This usually happens when a customer has run out of stock of the goods at his location and he needs the goods urgently to meet his own or his customer demands.
In all these scenarios it can be noted that storage of goods is not involved and handling is minimal.
Cross-docking is also known as Dock to Dock. If planned and utilized correctly it can be very productive, resulting in considerable savings in time and storage costs.
Facilities Required for Cross Docking
Cross-docking requires a minimum of facilities. It just requires the staff for unloading and loading and the equipment and the space to segregate, label, or quality-check the goods as required. The space that is usually used for this in most warehouses, is the marshalling yard.
In the second case of cross-docking described above, even the space to receive goods or segregate it is not required as the goods are transported directly from the port to the customer’s premises. It reduces material handling drastically.
Does Cross-Docking Have Any Disadvantages?
While cross-docking is very effective, especially when it comes to managing storage costs, if not handled correctly it can result in out-of-stock situations for the customer. Inefficiency and delivery delays from the transporter’s side can have negative consequences.
Unrealistic or inaccurate ETA (Expected Time of Arrival) used by the customer while calculating order quantities can result in both out-of-stock or over-stock situations. The transporter has to ensure that he provides accurate ETA to the logistics company handling the cargo or to the customer for his purchase ordering calculations and planning.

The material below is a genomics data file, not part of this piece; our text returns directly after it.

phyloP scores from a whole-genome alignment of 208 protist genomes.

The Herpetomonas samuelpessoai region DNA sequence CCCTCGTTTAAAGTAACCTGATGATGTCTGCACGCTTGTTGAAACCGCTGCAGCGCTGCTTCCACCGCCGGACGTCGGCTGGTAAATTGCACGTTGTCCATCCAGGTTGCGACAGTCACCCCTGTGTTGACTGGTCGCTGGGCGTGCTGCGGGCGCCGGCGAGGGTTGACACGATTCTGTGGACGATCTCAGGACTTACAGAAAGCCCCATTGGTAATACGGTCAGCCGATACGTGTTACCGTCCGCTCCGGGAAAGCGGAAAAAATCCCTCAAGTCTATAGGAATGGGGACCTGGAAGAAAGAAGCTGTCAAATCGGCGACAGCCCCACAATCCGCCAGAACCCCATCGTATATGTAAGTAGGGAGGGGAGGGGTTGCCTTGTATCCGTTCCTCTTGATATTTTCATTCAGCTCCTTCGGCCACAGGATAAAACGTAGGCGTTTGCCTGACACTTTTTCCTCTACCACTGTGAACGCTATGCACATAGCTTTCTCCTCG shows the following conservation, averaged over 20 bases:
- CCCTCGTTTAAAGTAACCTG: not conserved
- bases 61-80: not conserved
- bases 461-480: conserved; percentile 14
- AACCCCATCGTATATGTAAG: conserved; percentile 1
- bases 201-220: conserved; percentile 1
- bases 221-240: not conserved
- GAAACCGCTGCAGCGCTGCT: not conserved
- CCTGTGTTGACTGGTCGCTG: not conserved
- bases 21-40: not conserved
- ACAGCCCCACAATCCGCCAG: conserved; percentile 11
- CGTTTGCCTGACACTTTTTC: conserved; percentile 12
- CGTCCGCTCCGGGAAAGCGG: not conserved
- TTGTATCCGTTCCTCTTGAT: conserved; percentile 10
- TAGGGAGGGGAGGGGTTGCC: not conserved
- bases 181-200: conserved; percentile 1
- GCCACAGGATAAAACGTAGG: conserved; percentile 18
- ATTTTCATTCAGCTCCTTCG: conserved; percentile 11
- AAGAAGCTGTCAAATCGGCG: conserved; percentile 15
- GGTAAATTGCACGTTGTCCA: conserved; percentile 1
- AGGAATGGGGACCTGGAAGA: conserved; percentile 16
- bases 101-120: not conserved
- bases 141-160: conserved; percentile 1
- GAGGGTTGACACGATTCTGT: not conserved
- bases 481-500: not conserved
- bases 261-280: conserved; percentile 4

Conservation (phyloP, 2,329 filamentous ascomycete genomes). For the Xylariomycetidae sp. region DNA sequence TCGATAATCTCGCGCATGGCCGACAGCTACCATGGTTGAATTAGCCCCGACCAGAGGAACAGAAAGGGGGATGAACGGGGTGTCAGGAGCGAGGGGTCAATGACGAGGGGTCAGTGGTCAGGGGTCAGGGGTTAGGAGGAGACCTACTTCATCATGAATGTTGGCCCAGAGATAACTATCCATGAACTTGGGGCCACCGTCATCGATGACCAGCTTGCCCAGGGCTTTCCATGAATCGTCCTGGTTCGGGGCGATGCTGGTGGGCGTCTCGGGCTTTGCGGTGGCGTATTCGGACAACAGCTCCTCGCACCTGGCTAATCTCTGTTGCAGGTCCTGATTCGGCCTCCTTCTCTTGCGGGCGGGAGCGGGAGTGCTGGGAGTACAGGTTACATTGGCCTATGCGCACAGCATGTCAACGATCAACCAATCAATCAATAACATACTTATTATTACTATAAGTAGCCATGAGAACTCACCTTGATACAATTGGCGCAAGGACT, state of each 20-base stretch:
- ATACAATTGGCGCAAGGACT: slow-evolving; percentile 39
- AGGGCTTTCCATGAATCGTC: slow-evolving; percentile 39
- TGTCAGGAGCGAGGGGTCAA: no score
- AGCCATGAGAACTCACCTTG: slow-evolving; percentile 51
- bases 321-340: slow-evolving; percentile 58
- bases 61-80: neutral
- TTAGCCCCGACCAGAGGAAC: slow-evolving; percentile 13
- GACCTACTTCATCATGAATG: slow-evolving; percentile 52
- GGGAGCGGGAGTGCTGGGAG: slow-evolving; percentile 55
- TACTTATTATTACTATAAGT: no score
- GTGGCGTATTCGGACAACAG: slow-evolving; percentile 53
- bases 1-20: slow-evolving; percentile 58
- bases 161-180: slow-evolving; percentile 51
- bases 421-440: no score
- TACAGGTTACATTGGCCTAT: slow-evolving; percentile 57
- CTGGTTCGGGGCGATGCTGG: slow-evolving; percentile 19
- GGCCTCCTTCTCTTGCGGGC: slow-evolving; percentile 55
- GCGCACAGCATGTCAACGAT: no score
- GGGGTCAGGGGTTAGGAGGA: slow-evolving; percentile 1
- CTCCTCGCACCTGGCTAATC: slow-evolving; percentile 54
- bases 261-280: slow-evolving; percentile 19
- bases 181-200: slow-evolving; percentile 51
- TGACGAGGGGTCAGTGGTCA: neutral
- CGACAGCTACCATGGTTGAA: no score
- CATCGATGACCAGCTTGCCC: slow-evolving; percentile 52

It is in the customer’s interest to ensure that the logistics company entrusted with transporting the goods is efficient and professional. The suppliers have to be reliable too. They have to ensure that goods are readied on time for loading and transport to the customer.
You might also like to read:
- Guide To Types of Warehouses for Shipping
- What are Bonded Goods in Shipping?
- What is Freight Collect in Shipping?
- LCL Shipping – Everything You Wanted to Know
- What is Inbound and Outbound Logistics?
Disclaimer: The authors’ views expressed in this article do not necessarily reflect the views of Marine Insight. Data and charts, if used, in the article have been sourced from available information and have not been authenticated by any statutory authority. The author and Marine Insight do not claim it to be accurate nor accept any responsibility for the same. The views constitute only the opinions and do not constitute any guidelines or recommendation on any course of action to be followed by the reader.
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Hari Menon is a Freelance writer with close to 20 years of professional experience in Logistics, Warehousing, Supply chain, and Contracts administration. An avid fitness freak, and bibliophile, he loves travelling too.